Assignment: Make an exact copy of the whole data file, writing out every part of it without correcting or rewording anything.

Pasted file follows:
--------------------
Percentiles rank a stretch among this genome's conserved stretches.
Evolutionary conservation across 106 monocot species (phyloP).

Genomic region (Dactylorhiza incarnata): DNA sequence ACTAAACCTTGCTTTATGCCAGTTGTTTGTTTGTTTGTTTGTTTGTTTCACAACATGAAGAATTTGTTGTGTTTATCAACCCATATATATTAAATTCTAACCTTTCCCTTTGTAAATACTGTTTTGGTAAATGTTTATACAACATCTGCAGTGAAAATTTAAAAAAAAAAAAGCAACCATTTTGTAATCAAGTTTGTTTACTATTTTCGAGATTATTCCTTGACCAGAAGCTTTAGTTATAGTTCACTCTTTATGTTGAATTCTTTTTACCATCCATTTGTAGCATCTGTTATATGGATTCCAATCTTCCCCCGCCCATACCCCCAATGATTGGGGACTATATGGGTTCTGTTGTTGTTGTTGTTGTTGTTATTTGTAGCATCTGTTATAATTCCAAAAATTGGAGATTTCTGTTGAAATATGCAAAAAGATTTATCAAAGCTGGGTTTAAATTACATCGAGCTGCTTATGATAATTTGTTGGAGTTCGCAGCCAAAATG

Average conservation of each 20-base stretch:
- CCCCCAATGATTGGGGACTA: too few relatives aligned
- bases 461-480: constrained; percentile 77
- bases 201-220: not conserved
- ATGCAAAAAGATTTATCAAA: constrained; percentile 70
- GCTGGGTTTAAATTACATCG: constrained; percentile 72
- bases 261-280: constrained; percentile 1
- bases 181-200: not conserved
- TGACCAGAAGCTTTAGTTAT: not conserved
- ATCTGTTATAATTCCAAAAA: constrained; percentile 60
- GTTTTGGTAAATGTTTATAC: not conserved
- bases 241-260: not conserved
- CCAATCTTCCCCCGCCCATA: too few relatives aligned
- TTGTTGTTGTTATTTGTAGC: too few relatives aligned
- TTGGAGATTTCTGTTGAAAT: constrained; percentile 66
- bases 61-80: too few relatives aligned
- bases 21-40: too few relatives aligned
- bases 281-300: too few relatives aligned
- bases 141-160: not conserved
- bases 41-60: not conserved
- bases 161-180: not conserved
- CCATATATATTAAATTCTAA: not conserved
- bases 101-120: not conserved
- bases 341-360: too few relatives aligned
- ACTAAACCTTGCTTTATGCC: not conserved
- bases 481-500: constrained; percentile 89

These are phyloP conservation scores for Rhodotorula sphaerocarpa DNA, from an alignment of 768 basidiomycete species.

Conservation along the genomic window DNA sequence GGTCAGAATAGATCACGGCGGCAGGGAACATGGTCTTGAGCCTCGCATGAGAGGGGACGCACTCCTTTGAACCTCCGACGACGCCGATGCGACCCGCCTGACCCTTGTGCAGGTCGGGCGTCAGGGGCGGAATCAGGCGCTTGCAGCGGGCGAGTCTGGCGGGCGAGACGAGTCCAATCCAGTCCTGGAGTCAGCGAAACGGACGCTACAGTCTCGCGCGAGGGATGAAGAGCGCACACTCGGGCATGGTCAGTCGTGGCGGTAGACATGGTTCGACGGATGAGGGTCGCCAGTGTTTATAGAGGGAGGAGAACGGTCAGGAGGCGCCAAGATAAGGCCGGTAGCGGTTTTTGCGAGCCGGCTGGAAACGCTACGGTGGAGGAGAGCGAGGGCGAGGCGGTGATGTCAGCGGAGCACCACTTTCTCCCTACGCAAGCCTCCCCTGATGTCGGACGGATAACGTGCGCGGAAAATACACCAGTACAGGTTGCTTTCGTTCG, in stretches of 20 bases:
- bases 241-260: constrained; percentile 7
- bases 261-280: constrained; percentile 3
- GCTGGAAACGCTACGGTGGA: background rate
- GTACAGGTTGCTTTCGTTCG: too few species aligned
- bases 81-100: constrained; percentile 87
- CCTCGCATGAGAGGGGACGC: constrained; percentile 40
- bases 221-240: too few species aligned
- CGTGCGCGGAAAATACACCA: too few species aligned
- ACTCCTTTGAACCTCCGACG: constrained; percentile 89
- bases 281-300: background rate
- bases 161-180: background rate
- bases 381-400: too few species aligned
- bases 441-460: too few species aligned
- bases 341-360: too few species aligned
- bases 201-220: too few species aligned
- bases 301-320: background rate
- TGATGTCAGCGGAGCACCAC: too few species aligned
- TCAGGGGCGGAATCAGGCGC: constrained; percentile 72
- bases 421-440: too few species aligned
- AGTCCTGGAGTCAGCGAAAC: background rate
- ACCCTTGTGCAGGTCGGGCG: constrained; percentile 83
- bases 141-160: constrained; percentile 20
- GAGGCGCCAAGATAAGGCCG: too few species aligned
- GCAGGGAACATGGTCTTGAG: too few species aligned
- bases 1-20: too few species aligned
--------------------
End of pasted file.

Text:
Percentiles rank a stretch among this genome's conserved stretches.
Evolutionary conservation across 106 monocot species (phyloP).

Genomic region (Dactylorhiza incarnata): DNA sequence ACTAAACCTTGCTTTATGCCAGTTGTTTGTTTGTTTGTTTGTTTGTTTCACAACATGAAGAATTTGTTGTGTTTATCAACCCATATATATTAAATTCTAACCTTTCCCTTTGTAAATACTGTTTTGGTAAATGTTTATACAACATCTGCAGTGAAAATTTAAAAAAAAAAAAGCAACCATTTTGTAATCAAGTTTGTTTACTATTTTCGAGATTATTCCTTGACCAGAAGCTTTAGTTATAGTTCACTCTTTATGTTGAATTCTTTTTACCATCCATTTGTAGCATCTGTTATATGGATTCCAATCTTCCCCCGCCCATACCCCCAATGATTGGGGACTATATGGGTTCTGTTGTTGTTGTTGTTGTTGTTATTTGTAGCATCTGTTATAATTCCAAAAATTGGAGATTTCTGTTGAAATATGCAAAAAGATTTATCAAAGCTGGGTTTAAATTACATCGAGCTGCTTATGATAATTTGTTGGAGTTCGCAGCCAAAATG

Average conservation of each 20-base stretch:
- CCCCCAATGATTGGGGACTA: too few relatives aligned
- bases 461-480: constrained; percentile 77
- bases 201-220: not conserved
- ATGCAAAAAGATTTATCAAA: constrained; percentile 70
- GCTGGGTTTAAATTACATCG: constrained; percentile 72
- bases 261-280: constrained; percentile 1
- bases 181-200: not conserved
- TGACCAGAAGCTTTAGTTAT: not conserved
- ATCTGTTATAATTCCAAAAA: constrained; percentile 60
- GTTTTGGTAAATGTTTATAC: not conserved
- bases 241-260: not conserved
- CCAATCTTCCCCCGCCCATA: too few relatives aligned
- TTGTTGTTGTTATTTGTAGC: too few relatives aligned
- TTGGAGATTTCTGTTGAAAT: constrained; percentile 66
- bases 61-80: too few relatives aligned
- bases 21-40: too few relatives aligned
- bases 281-300: too few relatives aligned
- bases 141-160: not conserved
- bases 41-60: not conserved
- bases 161-180: not conserved
- CCATATATATTAAATTCTAA: not conserved
- bases 101-120: not conserved
- bases 341-360: too few relatives aligned
- ACTAAACCTTGCTTTATGCC: not conserved
- bases 481-500: constrained; percentile 89

These are phyloP conservation scores for Rhodotorula sphaerocarpa DNA, from an alignment of 768 basidiomycete species.

Conservation along the genomic window DNA sequence GGTCAGAATAGATCACGGCGGCAGGGAACATGGTCTTGAGCCTCGCATGAGAGGGGACGCACTCCTTTGAACCTCCGACGACGCCGATGCGACCCGCCTGACCCTTGTGCAGGTCGGGCGTCAGGGGCGGAATCAGGCGCTTGCAGCGGGCGAGTCTGGCGGGCGAGACGAGTCCAATCCAGTCCTGGAGTCAGCGAAACGGACGCTACAGTCTCGCGCGAGGGATGAAGAGCGCACACTCGGGCATGGTCAGTCGTGGCGGTAGACATGGTTCGACGGATGAGGGTCGCCAGTGTTTATAGAGGGAGGAGAACGGTCAGGAGGCGCCAAGATAAGGCCGGTAGCGGTTTTTGCGAGCCGGCTGGAAACGCTACGGTGGAGGAGAGCGAGGGCGAGGCGGTGATGTCAGCGGAGCACCACTTTCTCCCTACGCAAGCCTCCCCTGATGTCGGACGGATAACGTGCGCGGAAAATACACCAGTACAGGTTGCTTTCGTTCG, in stretches of 20 bases:
- bases 241-260: constrained; percentile 7
- bases 261-280: constrained; percentile 3
- GCTGGAAACGCTACGGTGGA: background rate
- GTACAGGTTGCTTTCGTTCG: too few species aligned
- bases 81-100: constrained; percentile 87
- CCTCGCATGAGAGGGGACGC: constrained; percentile 40
- bases 221-240: too few species aligned
- CGTGCGCGGAAAATACACCA: too few species aligned
- ACTCCTTTGAACCTCCGACG: constrained; percentile 89
- bases 281-300: background rate
- bases 161-180: background rate
- bases 381-400: too few species aligned
- bases 441-460: too few species aligned
- bases 341-360: too few species aligned
- bases 201-220: too few species aligned
- bases 301-320: background rate
- TGATGTCAGCGGAGCACCAC: too few species aligned
- TCAGGGGCGGAATCAGGCGC: constrained; percentile 72
- bases 421-440: too few species aligned
- AGTCCTGGAGTCAGCGAAAC: background rate
- ACCCTTGTGCAGGTCGGGCG: constrained; percentile 83
- bases 141-160: constrained; percentile 20
- GAGGCGCCAAGATAAGGCCG: too few species aligned
- GCAGGGAACATGGTCTTGAG: too few species aligned
- bases 1-20: too few species aligned